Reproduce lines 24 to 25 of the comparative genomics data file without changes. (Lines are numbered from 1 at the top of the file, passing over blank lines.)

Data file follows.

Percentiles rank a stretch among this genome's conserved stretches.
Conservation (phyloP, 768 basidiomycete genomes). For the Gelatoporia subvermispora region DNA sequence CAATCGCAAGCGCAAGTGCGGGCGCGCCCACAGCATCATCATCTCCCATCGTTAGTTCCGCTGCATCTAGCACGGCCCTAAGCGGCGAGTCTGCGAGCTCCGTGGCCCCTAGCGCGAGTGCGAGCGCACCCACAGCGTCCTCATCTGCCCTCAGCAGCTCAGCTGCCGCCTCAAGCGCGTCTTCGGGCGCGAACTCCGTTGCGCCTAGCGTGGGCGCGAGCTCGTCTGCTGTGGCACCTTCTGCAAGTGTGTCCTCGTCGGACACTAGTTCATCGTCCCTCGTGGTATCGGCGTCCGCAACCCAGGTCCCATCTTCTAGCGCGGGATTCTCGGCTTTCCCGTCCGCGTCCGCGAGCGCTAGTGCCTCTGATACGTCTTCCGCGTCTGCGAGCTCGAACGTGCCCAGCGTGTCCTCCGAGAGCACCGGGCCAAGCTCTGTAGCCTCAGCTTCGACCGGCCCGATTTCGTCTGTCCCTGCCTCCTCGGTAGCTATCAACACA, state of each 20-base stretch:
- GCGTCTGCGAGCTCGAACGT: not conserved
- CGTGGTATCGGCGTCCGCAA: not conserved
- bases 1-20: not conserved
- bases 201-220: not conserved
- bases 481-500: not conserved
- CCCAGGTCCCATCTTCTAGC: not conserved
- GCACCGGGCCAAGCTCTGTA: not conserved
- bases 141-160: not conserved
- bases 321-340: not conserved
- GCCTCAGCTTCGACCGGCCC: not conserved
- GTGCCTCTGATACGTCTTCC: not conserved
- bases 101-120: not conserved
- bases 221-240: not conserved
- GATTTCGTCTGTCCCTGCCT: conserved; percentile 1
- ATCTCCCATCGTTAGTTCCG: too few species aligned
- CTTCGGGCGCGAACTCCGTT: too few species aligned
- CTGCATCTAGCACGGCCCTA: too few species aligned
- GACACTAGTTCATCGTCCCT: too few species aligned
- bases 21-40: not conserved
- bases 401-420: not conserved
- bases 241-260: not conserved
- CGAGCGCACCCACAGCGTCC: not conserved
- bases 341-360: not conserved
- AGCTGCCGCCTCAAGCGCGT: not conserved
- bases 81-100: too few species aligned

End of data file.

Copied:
- CGAGCGCACCCACAGCGTCC: not conserved
- bases 341-360: not conserved